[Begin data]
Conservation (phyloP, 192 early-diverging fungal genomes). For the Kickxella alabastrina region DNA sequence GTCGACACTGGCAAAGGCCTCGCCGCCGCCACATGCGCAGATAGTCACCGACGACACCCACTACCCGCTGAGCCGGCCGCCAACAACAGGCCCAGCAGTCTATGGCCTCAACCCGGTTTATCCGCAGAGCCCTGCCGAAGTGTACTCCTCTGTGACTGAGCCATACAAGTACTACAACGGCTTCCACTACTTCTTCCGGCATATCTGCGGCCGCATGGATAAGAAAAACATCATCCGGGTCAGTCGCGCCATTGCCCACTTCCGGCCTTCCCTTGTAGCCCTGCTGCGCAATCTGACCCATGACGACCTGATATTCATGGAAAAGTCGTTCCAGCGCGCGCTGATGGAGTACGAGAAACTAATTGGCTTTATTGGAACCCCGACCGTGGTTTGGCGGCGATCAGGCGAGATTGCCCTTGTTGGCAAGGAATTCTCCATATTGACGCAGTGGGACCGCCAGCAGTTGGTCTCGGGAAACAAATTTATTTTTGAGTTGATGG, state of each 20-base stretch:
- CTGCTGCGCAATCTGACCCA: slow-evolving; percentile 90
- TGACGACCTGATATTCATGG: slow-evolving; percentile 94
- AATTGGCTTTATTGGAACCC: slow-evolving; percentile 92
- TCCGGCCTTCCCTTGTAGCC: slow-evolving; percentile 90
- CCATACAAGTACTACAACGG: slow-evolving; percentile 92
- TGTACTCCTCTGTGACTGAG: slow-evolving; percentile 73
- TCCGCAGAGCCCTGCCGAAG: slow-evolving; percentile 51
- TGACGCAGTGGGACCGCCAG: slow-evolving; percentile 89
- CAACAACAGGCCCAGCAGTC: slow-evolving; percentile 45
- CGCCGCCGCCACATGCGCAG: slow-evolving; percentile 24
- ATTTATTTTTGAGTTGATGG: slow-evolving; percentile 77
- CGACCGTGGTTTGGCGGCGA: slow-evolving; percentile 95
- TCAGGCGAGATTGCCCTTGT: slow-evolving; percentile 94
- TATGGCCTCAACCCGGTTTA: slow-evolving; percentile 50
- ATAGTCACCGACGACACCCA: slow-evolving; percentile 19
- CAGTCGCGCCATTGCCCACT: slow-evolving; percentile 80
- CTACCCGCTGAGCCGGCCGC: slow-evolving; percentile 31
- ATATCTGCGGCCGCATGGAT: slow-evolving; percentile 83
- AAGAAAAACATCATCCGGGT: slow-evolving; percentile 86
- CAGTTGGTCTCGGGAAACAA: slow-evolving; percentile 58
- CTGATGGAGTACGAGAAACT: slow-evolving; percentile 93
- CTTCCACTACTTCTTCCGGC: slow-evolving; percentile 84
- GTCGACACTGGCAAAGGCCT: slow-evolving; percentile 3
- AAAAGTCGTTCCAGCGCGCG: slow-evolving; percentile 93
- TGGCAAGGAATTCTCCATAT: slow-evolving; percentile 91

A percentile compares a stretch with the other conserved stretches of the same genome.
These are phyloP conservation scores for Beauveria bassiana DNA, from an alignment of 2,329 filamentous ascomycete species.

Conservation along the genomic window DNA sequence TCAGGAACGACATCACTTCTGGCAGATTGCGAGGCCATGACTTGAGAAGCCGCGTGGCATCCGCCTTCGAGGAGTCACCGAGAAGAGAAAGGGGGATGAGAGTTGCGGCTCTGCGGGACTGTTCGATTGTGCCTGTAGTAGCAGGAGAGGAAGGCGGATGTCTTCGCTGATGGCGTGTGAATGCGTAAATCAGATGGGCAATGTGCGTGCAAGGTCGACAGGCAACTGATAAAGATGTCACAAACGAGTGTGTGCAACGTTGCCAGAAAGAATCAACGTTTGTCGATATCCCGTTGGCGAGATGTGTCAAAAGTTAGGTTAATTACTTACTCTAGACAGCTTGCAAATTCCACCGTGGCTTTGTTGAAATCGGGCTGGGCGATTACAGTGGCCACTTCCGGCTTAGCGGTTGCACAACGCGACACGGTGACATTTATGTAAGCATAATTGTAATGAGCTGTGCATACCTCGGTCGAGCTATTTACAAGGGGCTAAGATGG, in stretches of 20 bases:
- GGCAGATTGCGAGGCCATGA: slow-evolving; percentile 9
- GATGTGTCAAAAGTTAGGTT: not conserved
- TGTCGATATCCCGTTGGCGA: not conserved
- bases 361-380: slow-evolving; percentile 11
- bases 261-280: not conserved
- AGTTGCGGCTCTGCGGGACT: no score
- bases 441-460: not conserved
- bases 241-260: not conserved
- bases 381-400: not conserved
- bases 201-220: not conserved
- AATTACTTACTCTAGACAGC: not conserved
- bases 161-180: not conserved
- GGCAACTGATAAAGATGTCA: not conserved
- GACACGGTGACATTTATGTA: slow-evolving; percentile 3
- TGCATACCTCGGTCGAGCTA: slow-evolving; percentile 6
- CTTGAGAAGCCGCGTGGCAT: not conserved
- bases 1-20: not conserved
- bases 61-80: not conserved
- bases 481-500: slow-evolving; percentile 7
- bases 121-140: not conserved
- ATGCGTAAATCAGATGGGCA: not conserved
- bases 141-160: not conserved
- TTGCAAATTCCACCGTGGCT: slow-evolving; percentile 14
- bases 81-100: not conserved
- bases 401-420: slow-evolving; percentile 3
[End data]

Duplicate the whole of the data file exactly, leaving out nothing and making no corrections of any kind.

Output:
Conservation (phyloP, 192 early-diverging fungal genomes). For the Kickxella alabastrina region DNA sequence GTCGACACTGGCAAAGGCCTCGCCGCCGCCACATGCGCAGATAGTCACCGACGACACCCACTACCCGCTGAGCCGGCCGCCAACAACAGGCCCAGCAGTCTATGGCCTCAACCCGGTTTATCCGCAGAGCCCTGCCGAAGTGTACTCCTCTGTGACTGAGCCATACAAGTACTACAACGGCTTCCACTACTTCTTCCGGCATATCTGCGGCCGCATGGATAAGAAAAACATCATCCGGGTCAGTCGCGCCATTGCCCACTTCCGGCCTTCCCTTGTAGCCCTGCTGCGCAATCTGACCCATGACGACCTGATATTCATGGAAAAGTCGTTCCAGCGCGCGCTGATGGAGTACGAGAAACTAATTGGCTTTATTGGAACCCCGACCGTGGTTTGGCGGCGATCAGGCGAGATTGCCCTTGTTGGCAAGGAATTCTCCATATTGACGCAGTGGGACCGCCAGCAGTTGGTCTCGGGAAACAAATTTATTTTTGAGTTGATGG, state of each 20-base stretch:
- CTGCTGCGCAATCTGACCCA: slow-evolving; percentile 90
- TGACGACCTGATATTCATGG: slow-evolving; percentile 94
- AATTGGCTTTATTGGAACCC: slow-evolving; percentile 92
- TCCGGCCTTCCCTTGTAGCC: slow-evolving; percentile 90
- CCATACAAGTACTACAACGG: slow-evolving; percentile 92
- TGTACTCCTCTGTGACTGAG: slow-evolving; percentile 73
- TCCGCAGAGCCCTGCCGAAG: slow-evolving; percentile 51
- TGACGCAGTGGGACCGCCAG: slow-evolving; percentile 89
- CAACAACAGGCCCAGCAGTC: slow-evolving; percentile 45
- CGCCGCCGCCACATGCGCAG: slow-evolving; percentile 24
- ATTTATTTTTGAGTTGATGG: slow-evolving; percentile 77
- CGACCGTGGTTTGGCGGCGA: slow-evolving; percentile 95
- TCAGGCGAGATTGCCCTTGT: slow-evolving; percentile 94
- TATGGCCTCAACCCGGTTTA: slow-evolving; percentile 50
- ATAGTCACCGACGACACCCA: slow-evolving; percentile 19
- CAGTCGCGCCATTGCCCACT: slow-evolving; percentile 80
- CTACCCGCTGAGCCGGCCGC: slow-evolving; percentile 31
- ATATCTGCGGCCGCATGGAT: slow-evolving; percentile 83
- AAGAAAAACATCATCCGGGT: slow-evolving; percentile 86
- CAGTTGGTCTCGGGAAACAA: slow-evolving; percentile 58
- CTGATGGAGTACGAGAAACT: slow-evolving; percentile 93
- CTTCCACTACTTCTTCCGGC: slow-evolving; percentile 84
- GTCGACACTGGCAAAGGCCT: slow-evolving; percentile 3
- AAAAGTCGTTCCAGCGCGCG: slow-evolving; percentile 93
- TGGCAAGGAATTCTCCATAT: slow-evolving; percentile 91

A percentile compares a stretch with the other conserved stretches of the same genome.
These are phyloP conservation scores for Beauveria bassiana DNA, from an alignment of 2,329 filamentous ascomycete species.

Conservation along the genomic window DNA sequence TCAGGAACGACATCACTTCTGGCAGATTGCGAGGCCATGACTTGAGAAGCCGCGTGGCATCCGCCTTCGAGGAGTCACCGAGAAGAGAAAGGGGGATGAGAGTTGCGGCTCTGCGGGACTGTTCGATTGTGCCTGTAGTAGCAGGAGAGGAAGGCGGATGTCTTCGCTGATGGCGTGTGAATGCGTAAATCAGATGGGCAATGTGCGTGCAAGGTCGACAGGCAACTGATAAAGATGTCACAAACGAGTGTGTGCAACGTTGCCAGAAAGAATCAACGTTTGTCGATATCCCGTTGGCGAGATGTGTCAAAAGTTAGGTTAATTACTTACTCTAGACAGCTTGCAAATTCCACCGTGGCTTTGTTGAAATCGGGCTGGGCGATTACAGTGGCCACTTCCGGCTTAGCGGTTGCACAACGCGACACGGTGACATTTATGTAAGCATAATTGTAATGAGCTGTGCATACCTCGGTCGAGCTATTTACAAGGGGCTAAGATGG, in stretches of 20 bases:
- GGCAGATTGCGAGGCCATGA: slow-evolving; percentile 9
- GATGTGTCAAAAGTTAGGTT: not conserved
- TGTCGATATCCCGTTGGCGA: not conserved
- bases 361-380: slow-evolving; percentile 11
- bases 261-280: not conserved
- AGTTGCGGCTCTGCGGGACT: no score
- bases 441-460: not conserved
- bases 241-260: not conserved
- bases 381-400: not conserved
- bases 201-220: not conserved
- AATTACTTACTCTAGACAGC: not conserved
- bases 161-180: not conserved
- GGCAACTGATAAAGATGTCA: not conserved
- GACACGGTGACATTTATGTA: slow-evolving; percentile 3
- TGCATACCTCGGTCGAGCTA: slow-evolving; percentile 6
- CTTGAGAAGCCGCGTGGCAT: not conserved
- bases 1-20: not conserved
- bases 61-80: not conserved
- bases 481-500: slow-evolving; percentile 7
- bases 121-140: not conserved
- ATGCGTAAATCAGATGGGCA: not conserved
- bases 141-160: not conserved
- TTGCAAATTCCACCGTGGCT: slow-evolving; percentile 14
- bases 81-100: not conserved
- bases 401-420: slow-evolving; percentile 3